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That Neurodiversity is becoming an issue

360 replies

mamainlove · 25/09/2022 21:05

Sorry about the thread title:

I have been umming and arrring posting this thread. I'm not able to be speak about this with family/friends (due to lack of knowledge about the area) and some colleagues, as I may seem like a monster if I shared my views.

But I currently work as a speech and language therapist for NHS. The Neurdiversity trend has really changed our practice which I feel may be detrimental to our young people with ASD.

To point out. The support for neurodiverse peopje is minuscule. Children with ASD receive the least amount of provision and if you have a co-morbid conditions, even less so as it's about changing the environment and not about specialist interventions.

Currently, my team are scrapping some of the "typical" interventions that children with ASD usually receive. The idea behind this is that we shouldn't be using interventions that follow a neurotypical path.. for example, if a child with ASD likes to stim with cars, we shouldn't change this (agree) but we shouldn't model and try to teach the children functional play skills, imaginative play, turn taking, "social skills", conversations as that is neurotypical expectations.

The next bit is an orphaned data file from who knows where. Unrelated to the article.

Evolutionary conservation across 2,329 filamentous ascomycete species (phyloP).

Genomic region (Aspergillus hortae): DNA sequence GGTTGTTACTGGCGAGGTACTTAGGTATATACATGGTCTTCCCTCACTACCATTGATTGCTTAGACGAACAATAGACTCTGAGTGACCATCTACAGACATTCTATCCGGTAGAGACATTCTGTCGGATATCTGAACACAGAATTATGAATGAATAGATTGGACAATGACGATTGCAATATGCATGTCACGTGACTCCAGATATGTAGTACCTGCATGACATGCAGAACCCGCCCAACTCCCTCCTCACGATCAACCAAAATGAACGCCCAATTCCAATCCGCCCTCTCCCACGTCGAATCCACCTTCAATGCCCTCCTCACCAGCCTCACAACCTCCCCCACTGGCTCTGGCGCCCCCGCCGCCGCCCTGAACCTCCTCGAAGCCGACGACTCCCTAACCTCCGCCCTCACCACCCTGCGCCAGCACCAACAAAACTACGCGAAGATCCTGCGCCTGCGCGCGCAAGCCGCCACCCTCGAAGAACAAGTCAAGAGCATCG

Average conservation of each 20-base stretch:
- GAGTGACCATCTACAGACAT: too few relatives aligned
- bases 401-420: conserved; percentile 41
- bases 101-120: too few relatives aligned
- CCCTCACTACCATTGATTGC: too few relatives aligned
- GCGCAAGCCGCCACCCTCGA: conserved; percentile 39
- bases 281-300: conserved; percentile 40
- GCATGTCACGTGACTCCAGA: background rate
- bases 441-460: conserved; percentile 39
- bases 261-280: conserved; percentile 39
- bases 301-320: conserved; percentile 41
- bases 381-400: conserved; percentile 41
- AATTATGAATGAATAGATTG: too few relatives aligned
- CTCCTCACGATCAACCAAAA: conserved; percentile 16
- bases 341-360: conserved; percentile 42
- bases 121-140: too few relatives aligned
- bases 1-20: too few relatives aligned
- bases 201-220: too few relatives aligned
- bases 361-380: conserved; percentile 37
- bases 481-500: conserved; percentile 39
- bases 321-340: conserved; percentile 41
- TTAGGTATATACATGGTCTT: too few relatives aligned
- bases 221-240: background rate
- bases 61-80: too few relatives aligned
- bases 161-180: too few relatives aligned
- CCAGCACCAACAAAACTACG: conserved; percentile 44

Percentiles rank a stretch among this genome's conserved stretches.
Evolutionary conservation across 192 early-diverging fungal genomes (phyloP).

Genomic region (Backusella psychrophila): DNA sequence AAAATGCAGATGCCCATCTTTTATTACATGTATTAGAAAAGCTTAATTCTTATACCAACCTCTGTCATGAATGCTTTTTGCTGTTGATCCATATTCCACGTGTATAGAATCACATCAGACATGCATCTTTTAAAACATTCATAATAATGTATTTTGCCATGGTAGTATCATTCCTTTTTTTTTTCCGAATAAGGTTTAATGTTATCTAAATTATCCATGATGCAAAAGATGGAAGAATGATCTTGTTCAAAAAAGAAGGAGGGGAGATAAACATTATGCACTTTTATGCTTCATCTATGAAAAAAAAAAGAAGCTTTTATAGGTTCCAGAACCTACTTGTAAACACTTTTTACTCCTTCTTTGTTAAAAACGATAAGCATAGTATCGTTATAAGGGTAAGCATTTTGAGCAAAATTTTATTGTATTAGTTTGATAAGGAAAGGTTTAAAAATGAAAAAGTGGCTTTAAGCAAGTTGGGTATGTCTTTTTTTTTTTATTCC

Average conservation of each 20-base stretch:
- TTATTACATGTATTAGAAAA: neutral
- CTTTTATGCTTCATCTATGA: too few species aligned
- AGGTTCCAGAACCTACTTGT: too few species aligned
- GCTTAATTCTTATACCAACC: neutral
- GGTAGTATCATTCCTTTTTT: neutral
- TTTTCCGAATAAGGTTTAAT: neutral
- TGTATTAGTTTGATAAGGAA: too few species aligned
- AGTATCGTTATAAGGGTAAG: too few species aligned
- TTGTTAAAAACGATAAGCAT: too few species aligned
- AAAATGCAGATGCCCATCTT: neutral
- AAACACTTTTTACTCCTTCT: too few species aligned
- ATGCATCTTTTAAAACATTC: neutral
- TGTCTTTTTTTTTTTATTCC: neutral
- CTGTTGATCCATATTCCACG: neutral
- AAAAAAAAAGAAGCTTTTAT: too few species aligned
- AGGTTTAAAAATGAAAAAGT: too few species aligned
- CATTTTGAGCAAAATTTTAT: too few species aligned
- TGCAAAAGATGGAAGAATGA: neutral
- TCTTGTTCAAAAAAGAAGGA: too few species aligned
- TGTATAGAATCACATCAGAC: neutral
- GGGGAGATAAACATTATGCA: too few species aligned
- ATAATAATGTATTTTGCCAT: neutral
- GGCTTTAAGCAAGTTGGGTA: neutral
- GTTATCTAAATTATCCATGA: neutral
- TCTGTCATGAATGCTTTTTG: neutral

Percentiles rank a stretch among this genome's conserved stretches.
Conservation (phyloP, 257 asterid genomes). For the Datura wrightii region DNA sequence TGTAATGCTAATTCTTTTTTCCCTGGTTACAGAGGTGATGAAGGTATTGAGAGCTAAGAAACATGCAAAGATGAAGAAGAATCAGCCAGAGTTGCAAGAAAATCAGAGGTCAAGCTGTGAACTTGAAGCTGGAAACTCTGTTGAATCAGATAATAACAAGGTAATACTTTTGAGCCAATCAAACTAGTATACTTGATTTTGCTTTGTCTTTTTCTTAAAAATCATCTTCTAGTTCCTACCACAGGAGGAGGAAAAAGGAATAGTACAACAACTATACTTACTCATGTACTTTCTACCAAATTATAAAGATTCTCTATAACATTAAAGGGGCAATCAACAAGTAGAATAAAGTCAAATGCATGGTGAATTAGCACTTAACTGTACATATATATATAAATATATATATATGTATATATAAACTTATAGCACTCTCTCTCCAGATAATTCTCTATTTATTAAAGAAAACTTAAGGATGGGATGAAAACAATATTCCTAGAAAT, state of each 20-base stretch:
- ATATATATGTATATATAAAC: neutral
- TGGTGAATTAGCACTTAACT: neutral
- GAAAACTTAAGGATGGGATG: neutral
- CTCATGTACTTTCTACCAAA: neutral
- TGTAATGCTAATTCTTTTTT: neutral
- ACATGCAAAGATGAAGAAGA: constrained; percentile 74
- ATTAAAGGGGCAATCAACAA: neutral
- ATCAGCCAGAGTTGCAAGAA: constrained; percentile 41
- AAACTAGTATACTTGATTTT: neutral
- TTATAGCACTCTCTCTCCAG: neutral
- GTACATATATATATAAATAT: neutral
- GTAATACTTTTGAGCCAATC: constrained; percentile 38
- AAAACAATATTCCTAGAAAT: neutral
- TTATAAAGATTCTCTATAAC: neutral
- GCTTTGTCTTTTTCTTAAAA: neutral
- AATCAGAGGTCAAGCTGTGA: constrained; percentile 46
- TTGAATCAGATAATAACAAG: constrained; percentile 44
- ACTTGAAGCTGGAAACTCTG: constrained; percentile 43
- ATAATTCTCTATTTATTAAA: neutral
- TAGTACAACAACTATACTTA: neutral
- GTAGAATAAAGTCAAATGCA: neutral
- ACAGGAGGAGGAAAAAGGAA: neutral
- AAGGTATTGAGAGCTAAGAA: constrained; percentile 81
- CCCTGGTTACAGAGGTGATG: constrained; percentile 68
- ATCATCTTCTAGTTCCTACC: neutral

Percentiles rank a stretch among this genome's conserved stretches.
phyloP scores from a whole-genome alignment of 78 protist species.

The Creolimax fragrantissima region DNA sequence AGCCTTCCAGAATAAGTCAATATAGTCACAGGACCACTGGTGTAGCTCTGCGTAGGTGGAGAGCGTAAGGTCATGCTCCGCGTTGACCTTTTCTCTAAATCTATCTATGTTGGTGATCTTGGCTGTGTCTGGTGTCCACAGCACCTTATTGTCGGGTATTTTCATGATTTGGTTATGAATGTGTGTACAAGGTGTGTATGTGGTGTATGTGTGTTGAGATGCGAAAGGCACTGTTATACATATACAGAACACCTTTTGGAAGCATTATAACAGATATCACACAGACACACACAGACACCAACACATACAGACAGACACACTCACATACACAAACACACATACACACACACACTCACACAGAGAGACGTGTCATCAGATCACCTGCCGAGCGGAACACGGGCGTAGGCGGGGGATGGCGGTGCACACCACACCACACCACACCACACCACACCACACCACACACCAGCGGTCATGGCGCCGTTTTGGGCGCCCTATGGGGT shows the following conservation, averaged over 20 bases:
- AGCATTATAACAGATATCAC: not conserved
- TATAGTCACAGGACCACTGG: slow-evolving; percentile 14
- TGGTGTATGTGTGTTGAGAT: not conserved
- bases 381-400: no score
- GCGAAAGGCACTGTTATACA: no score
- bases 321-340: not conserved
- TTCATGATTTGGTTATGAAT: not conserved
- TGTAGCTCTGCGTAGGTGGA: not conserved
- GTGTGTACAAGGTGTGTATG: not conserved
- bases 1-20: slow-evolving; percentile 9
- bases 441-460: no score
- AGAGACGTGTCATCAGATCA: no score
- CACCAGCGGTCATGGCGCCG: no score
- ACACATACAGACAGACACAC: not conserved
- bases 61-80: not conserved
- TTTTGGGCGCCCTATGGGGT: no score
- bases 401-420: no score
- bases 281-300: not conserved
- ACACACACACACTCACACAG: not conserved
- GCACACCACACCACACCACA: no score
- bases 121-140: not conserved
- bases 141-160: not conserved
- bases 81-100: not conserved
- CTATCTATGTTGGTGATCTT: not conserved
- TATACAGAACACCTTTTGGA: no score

I am happy that there is an awareness of neurodiversity but I'm worried that there's a harm in reducing services for children with ASD. A little bit frustrated with the team as it appears that we all have to conform and it's making me reconsider my career choice.

I'm not sure how I could go around this or is the problem with me?

OP posts:
Millie2008 · 28/09/2022 00:12

BryceQuinlanTheFirst · 25/09/2022 21:14